The effects of outstanding receivables on cash flow can be crippling. They impact small businesses’ ability to stick to financial plans, pay bills on time, and start or maintain their growth.
During periods of business growth cash flow management can be hard to plan. As demand starts to rise this creates the need for more inventory purchases, new employees, or outsourcing some operations. It may be that a business needs to obtain further financing to cover these new costs.
Growth does not necessarily lead to cash flow problems, but without a proper plan issues may arise. For many emerging companies, more demand can lead to more problems — and not always more revenue. As purchase orders start to climb, businesses need enough cash on hand to pay suppliers more frequently, and on time, which can sometimes be before customers have paid them.
Another potential side-effect of rapid business growth is the added difficulty owners have keeping track of cash coming in and out of the business. Proper forecasting requires accurate historical data and sales records, and must account for seasonality, market trends, and outliers.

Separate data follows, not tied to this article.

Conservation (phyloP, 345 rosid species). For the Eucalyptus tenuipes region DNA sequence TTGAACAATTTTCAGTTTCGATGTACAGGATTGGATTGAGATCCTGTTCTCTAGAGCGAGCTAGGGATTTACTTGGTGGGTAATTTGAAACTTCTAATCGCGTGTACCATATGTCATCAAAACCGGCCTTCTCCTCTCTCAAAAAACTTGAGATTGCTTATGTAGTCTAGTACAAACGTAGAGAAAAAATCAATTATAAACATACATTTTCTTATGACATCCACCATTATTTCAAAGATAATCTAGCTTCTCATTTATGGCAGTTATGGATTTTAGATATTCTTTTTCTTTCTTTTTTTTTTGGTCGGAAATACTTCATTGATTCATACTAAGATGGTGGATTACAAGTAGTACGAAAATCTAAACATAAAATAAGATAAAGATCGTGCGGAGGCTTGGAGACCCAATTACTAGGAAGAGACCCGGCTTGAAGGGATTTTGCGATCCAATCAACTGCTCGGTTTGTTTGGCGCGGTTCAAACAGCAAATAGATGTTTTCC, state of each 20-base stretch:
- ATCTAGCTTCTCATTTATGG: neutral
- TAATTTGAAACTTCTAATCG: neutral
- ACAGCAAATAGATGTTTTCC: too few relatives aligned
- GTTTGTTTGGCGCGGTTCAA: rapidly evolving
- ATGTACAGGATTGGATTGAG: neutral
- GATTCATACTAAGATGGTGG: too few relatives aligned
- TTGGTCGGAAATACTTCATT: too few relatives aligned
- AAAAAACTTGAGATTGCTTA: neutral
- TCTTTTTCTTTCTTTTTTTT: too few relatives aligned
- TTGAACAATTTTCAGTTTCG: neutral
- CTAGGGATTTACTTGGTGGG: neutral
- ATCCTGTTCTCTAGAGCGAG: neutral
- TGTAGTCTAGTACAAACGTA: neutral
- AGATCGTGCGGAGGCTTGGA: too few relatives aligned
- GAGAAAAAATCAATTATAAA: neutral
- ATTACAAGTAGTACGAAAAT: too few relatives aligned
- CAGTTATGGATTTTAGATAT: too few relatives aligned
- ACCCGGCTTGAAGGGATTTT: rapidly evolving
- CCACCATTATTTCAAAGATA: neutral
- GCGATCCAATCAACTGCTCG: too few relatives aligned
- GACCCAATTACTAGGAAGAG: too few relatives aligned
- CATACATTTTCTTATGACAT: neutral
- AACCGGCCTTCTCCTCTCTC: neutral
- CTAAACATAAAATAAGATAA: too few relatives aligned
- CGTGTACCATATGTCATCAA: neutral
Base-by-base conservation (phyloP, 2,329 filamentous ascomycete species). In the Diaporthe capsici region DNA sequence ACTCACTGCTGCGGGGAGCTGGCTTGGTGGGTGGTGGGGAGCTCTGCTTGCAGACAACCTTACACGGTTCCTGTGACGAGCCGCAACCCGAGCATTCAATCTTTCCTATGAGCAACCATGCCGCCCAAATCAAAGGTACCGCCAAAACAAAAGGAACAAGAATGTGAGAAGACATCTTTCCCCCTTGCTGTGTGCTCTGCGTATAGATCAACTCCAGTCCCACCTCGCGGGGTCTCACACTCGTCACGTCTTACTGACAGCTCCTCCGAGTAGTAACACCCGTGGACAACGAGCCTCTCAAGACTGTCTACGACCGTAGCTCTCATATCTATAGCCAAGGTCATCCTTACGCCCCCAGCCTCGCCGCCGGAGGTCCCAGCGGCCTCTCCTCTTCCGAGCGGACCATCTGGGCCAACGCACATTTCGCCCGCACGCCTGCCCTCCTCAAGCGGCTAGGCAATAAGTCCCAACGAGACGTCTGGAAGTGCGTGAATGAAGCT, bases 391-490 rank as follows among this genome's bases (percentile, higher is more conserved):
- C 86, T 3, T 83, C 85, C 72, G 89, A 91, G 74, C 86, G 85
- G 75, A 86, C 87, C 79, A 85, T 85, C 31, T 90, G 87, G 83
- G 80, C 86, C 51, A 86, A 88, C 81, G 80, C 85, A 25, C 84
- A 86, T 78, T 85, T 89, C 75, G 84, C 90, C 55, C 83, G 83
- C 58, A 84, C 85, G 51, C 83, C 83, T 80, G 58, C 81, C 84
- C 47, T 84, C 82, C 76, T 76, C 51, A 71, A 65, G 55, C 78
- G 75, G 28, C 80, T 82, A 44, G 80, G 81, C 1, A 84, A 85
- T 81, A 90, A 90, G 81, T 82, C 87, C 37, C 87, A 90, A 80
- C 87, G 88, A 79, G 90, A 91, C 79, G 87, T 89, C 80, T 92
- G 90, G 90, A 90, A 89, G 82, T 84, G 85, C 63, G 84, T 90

Unfortunately small businesses often find they have limited access to this information. Historical data in particular is often not available for emerging businesses, and if it does exist can be too limited to provide a full, rounded picture of how their market will behave.
This in turn creates cash flow problems when uninformed forecasting leads to projected inflows and outflows not matching reality.
Another cause of cash flow difficulties that businesses overlook is poor inventory management. On paper it may make sense to over-order stock. In anticipation of demand rising, owners will want to be fully prepared to deliver on increasing purchase orders.
Yet if that demand doesn’t materialize, businesses end up with stock surplus to requirement. Cash reserves are therefore used for unsellable stock, impacting liquidity. Equally, if stock levels don’t match demand, more cash needs to be spent faster than expected, which in turn affects forecasts, and the business may need access to cash outside of its existing working capital.
How to Solve Cash Flow Problems
When cash flow problems emerge, businesses often feel the need to act fast. In the absence of existing spare revenue a common solution is to borrow money to cover operational costs. But this is not always straightforward. Traditional bank loans take time and are notoriously difficult to access for new businesses with little credit history.